Your plans can change, holidays or emergencies pop up – it can end up making your neat little schedule look like a Sig Alert on a Monday morning. When charted in actual time versus tasks, the chart starts to look pretty noisy.
But tracking things according to much simpler data – whether or not a task is done versus not done – that helps make tracking linear – at least when using an app.
Anyway, I am still reading it and can already safely recommend it.
I like Instagram, but in terms of my top 9, I think I’d rather not even mention them let alone post them. I didn’t feel like I produced a lot of work that was … I don’t even want to label it. I might invent a new adjective or two that wraps up the feeling. But, oh well, “all the cool kids are doing it.”
Am I disappointed? Somewhat. If I am to be as rigorous as the data driven millennial lifestyle obsessed masses I would have to conclude from my best 9 that I should abandon comics and comic making entirely.
When people keep saying “take my Money” I tend to think they don’t have any to take. But I manage to sell my comics rather easily at shows I do – I’m just getting better at being a good salesman. People are still completely baffled by what they should pay for 3d printed objects or 3d in general.
The psychological effect of valuing your own work more than someone else – you’ve heard of that experiment, right? If you made a widget, you’d value it more than the person in a position to pay for it, typically.
Salespeople disconnected from the creation of a widget have an easier time with this phenomena – they know the value of a thing comes from what the market will support. And I’m still trying to find that part.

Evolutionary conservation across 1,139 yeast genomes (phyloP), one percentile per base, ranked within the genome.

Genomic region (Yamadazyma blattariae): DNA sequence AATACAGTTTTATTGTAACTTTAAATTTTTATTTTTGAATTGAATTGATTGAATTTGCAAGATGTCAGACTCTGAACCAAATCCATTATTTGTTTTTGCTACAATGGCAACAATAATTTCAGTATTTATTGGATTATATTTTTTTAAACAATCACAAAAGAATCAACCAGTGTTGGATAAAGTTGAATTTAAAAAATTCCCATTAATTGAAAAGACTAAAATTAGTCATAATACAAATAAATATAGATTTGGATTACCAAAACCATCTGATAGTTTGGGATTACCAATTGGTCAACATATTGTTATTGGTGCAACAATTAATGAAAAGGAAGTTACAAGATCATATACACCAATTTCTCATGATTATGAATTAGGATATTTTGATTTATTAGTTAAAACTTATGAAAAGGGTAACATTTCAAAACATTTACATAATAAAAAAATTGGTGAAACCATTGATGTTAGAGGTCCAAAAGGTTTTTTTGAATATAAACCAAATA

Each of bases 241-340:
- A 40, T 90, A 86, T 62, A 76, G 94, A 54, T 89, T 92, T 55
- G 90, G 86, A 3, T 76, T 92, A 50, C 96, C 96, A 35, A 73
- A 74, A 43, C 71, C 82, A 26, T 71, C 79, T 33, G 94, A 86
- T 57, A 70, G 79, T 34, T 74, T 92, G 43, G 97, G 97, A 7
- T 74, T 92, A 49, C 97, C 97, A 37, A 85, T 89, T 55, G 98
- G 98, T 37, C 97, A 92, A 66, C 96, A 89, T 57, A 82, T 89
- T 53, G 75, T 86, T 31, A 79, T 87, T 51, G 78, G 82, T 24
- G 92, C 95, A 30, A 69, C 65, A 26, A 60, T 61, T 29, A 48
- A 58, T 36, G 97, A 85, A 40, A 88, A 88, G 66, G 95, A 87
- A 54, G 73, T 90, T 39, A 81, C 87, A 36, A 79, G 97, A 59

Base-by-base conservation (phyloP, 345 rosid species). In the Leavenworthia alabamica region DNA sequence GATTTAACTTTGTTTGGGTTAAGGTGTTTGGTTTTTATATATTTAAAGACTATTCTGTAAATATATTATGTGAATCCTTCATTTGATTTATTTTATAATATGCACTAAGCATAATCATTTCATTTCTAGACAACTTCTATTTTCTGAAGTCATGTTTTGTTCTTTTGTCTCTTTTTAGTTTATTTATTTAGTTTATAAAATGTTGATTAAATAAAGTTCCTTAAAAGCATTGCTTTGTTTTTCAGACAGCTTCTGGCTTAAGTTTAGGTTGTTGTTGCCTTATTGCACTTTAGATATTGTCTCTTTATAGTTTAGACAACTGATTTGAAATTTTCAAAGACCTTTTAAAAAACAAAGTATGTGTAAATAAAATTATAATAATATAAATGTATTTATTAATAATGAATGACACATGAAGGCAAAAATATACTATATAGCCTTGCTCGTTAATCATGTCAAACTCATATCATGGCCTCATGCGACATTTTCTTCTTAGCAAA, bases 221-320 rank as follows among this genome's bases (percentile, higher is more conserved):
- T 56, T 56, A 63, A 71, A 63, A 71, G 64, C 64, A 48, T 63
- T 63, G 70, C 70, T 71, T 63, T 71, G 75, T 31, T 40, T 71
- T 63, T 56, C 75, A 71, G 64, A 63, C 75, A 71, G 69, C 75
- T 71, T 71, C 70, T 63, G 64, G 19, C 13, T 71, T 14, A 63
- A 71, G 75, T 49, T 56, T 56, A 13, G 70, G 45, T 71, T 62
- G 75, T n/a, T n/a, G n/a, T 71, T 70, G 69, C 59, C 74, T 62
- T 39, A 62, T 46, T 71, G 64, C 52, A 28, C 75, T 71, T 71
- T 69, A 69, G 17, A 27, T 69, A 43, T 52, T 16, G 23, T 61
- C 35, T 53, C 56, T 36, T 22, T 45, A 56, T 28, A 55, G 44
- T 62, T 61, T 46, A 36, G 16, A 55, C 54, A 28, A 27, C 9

Weapons. I know artists who have made their ENTIRE careers and reputations on the way they design and approach CGI weapons. I got around to adding more of Emma’s weapons – side note on the side arm – it might be a separate piece entirely when 3d printed so users can take it out.
I could fuse the hand weapon into the print, but I always like figurines where discreet parts are made separately – makes it tougher to manufacture and mass produce, but adds a touch of scale and realism.
Eventually, any weapon I make will be fitted to her exact proportions – I think I’ve worked in a few places where a character was modeled by one artist, the weapons by another and when the time came to “Arm” the character, there were issues in scale, fit, and proportion. To be honest, until you take the weapon and put it in your character’s hands, you won’t really know how thing’s will look or work.
Be sure to check out Emma in David Baron’s “Stained” on Comixology.
Or check him out on Twitter and Instagram @MyZombies.
So Emma is now feeling gray – just going back to simple materials as details begin to take shape.
One of the things I have always been particular about are shoes. I think I see a lot of character models that kind of ignore them – they are after all somewhat tedious to model. Laces in particular are a study in contradictions – they repeat but are unique at a very granular level.
Laces across a shoe have to follow some rules in the way they repeat (if you have ever been in the military you know what I mean) and lace up. But when you look a them very closely, they have a unique shape as they follow the contours of the shoe’s leather and form.
Picky, picky. Haha!
Be sure to check out Stained on Comixology!